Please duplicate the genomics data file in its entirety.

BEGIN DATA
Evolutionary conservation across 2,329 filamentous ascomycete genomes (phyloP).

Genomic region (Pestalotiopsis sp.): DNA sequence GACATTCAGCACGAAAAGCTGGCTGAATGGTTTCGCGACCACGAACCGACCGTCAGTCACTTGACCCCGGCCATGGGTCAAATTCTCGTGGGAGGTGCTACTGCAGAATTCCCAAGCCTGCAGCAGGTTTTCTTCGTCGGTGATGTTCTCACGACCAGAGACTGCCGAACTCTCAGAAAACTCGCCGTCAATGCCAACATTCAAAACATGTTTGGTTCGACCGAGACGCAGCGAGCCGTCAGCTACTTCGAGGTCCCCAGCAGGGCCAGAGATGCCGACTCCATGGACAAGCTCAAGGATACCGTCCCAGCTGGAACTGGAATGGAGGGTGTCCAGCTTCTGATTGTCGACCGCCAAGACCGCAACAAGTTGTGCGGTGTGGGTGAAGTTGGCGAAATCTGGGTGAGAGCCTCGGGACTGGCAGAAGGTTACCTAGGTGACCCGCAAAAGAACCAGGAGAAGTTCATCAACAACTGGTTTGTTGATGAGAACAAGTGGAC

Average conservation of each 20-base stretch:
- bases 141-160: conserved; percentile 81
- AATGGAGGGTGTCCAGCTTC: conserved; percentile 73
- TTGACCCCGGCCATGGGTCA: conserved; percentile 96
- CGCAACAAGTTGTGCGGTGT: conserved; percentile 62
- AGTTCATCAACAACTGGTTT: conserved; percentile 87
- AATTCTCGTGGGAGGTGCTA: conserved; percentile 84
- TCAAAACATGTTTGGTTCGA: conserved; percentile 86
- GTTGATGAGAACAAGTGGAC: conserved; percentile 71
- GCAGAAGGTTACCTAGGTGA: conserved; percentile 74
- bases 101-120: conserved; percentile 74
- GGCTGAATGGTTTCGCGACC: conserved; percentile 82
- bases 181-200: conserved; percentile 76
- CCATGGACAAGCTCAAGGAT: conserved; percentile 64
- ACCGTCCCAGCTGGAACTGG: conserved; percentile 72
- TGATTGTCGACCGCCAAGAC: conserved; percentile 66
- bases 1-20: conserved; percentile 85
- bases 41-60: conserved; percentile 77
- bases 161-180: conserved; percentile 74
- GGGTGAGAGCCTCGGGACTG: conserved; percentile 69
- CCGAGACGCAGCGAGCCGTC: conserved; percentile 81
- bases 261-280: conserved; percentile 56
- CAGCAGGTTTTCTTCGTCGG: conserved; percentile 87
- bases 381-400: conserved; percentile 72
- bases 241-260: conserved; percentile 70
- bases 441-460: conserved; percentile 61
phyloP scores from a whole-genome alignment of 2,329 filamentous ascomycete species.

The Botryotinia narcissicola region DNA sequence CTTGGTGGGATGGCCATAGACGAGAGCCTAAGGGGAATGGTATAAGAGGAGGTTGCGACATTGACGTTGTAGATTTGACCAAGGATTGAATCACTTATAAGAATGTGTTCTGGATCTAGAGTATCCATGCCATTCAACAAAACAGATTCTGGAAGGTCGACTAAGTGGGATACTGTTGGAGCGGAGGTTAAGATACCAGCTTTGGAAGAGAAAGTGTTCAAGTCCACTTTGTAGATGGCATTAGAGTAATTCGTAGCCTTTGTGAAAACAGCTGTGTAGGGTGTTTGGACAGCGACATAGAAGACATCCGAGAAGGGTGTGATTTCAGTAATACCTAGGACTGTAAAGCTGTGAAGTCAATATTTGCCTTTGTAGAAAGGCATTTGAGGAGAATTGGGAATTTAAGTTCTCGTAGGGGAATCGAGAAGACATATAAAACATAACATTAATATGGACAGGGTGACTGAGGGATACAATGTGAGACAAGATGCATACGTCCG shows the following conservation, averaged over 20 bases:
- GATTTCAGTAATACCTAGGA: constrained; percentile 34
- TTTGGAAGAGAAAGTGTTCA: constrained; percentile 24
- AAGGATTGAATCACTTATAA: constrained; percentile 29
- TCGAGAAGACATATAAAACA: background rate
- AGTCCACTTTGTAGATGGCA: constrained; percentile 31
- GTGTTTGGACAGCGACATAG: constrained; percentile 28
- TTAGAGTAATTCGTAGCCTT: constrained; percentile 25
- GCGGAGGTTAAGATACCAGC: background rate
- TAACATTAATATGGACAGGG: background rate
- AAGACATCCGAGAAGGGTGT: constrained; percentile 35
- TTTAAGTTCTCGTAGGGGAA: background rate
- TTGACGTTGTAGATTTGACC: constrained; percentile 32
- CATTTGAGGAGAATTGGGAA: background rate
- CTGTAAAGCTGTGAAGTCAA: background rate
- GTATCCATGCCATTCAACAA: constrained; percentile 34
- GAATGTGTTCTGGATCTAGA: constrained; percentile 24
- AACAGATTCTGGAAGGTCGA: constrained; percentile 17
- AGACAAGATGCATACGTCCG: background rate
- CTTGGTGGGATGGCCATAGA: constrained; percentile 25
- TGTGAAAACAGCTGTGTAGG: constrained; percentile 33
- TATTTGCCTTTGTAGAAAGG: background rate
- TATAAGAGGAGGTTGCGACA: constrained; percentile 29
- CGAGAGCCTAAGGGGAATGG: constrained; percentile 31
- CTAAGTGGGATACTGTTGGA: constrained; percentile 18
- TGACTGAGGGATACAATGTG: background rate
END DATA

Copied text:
Evolutionary conservation across 2,329 filamentous ascomycete genomes (phyloP).

Genomic region (Pestalotiopsis sp.): DNA sequence GACATTCAGCACGAAAAGCTGGCTGAATGGTTTCGCGACCACGAACCGACCGTCAGTCACTTGACCCCGGCCATGGGTCAAATTCTCGTGGGAGGTGCTACTGCAGAATTCCCAAGCCTGCAGCAGGTTTTCTTCGTCGGTGATGTTCTCACGACCAGAGACTGCCGAACTCTCAGAAAACTCGCCGTCAATGCCAACATTCAAAACATGTTTGGTTCGACCGAGACGCAGCGAGCCGTCAGCTACTTCGAGGTCCCCAGCAGGGCCAGAGATGCCGACTCCATGGACAAGCTCAAGGATACCGTCCCAGCTGGAACTGGAATGGAGGGTGTCCAGCTTCTGATTGTCGACCGCCAAGACCGCAACAAGTTGTGCGGTGTGGGTGAAGTTGGCGAAATCTGGGTGAGAGCCTCGGGACTGGCAGAAGGTTACCTAGGTGACCCGCAAAAGAACCAGGAGAAGTTCATCAACAACTGGTTTGTTGATGAGAACAAGTGGAC

Average conservation of each 20-base stretch:
- bases 141-160: conserved; percentile 81
- AATGGAGGGTGTCCAGCTTC: conserved; percentile 73
- TTGACCCCGGCCATGGGTCA: conserved; percentile 96
- CGCAACAAGTTGTGCGGTGT: conserved; percentile 62
- AGTTCATCAACAACTGGTTT: conserved; percentile 87
- AATTCTCGTGGGAGGTGCTA: conserved; percentile 84
- TCAAAACATGTTTGGTTCGA: conserved; percentile 86
- GTTGATGAGAACAAGTGGAC: conserved; percentile 71
- GCAGAAGGTTACCTAGGTGA: conserved; percentile 74
- bases 101-120: conserved; percentile 74
- GGCTGAATGGTTTCGCGACC: conserved; percentile 82
- bases 181-200: conserved; percentile 76
- CCATGGACAAGCTCAAGGAT: conserved; percentile 64
- ACCGTCCCAGCTGGAACTGG: conserved; percentile 72
- TGATTGTCGACCGCCAAGAC: conserved; percentile 66
- bases 1-20: conserved; percentile 85
- bases 41-60: conserved; percentile 77
- bases 161-180: conserved; percentile 74
- GGGTGAGAGCCTCGGGACTG: conserved; percentile 69
- CCGAGACGCAGCGAGCCGTC: conserved; percentile 81
- bases 261-280: conserved; percentile 56
- CAGCAGGTTTTCTTCGTCGG: conserved; percentile 87
- bases 381-400: conserved; percentile 72
- bases 241-260: conserved; percentile 70
- bases 441-460: conserved; percentile 61
phyloP scores from a whole-genome alignment of 2,329 filamentous ascomycete species.

The Botryotinia narcissicola region DNA sequence CTTGGTGGGATGGCCATAGACGAGAGCCTAAGGGGAATGGTATAAGAGGAGGTTGCGACATTGACGTTGTAGATTTGACCAAGGATTGAATCACTTATAAGAATGTGTTCTGGATCTAGAGTATCCATGCCATTCAACAAAACAGATTCTGGAAGGTCGACTAAGTGGGATACTGTTGGAGCGGAGGTTAAGATACCAGCTTTGGAAGAGAAAGTGTTCAAGTCCACTTTGTAGATGGCATTAGAGTAATTCGTAGCCTTTGTGAAAACAGCTGTGTAGGGTGTTTGGACAGCGACATAGAAGACATCCGAGAAGGGTGTGATTTCAGTAATACCTAGGACTGTAAAGCTGTGAAGTCAATATTTGCCTTTGTAGAAAGGCATTTGAGGAGAATTGGGAATTTAAGTTCTCGTAGGGGAATCGAGAAGACATATAAAACATAACATTAATATGGACAGGGTGACTGAGGGATACAATGTGAGACAAGATGCATACGTCCG shows the following conservation, averaged over 20 bases:
- GATTTCAGTAATACCTAGGA: constrained; percentile 34
- TTTGGAAGAGAAAGTGTTCA: constrained; percentile 24
- AAGGATTGAATCACTTATAA: constrained; percentile 29
- TCGAGAAGACATATAAAACA: background rate
- AGTCCACTTTGTAGATGGCA: constrained; percentile 31
- GTGTTTGGACAGCGACATAG: constrained; percentile 28
- TTAGAGTAATTCGTAGCCTT: constrained; percentile 25
- GCGGAGGTTAAGATACCAGC: background rate
- TAACATTAATATGGACAGGG: background rate
- AAGACATCCGAGAAGGGTGT: constrained; percentile 35
- TTTAAGTTCTCGTAGGGGAA: background rate
- TTGACGTTGTAGATTTGACC: constrained; percentile 32
- CATTTGAGGAGAATTGGGAA: background rate
- CTGTAAAGCTGTGAAGTCAA: background rate
- GTATCCATGCCATTCAACAA: constrained; percentile 34
- GAATGTGTTCTGGATCTAGA: constrained; percentile 24
- AACAGATTCTGGAAGGTCGA: constrained; percentile 17
- AGACAAGATGCATACGTCCG: background rate
- CTTGGTGGGATGGCCATAGA: constrained; percentile 25
- TGTGAAAACAGCTGTGTAGG: constrained; percentile 33
- TATTTGCCTTTGTAGAAAGG: background rate
- TATAAGAGGAGGTTGCGACA: constrained; percentile 29
- CGAGAGCCTAAGGGGAATGG: constrained; percentile 31
- CTAAGTGGGATACTGTTGGA: constrained; percentile 18
- TGACTGAGGGATACAATGTG: background rate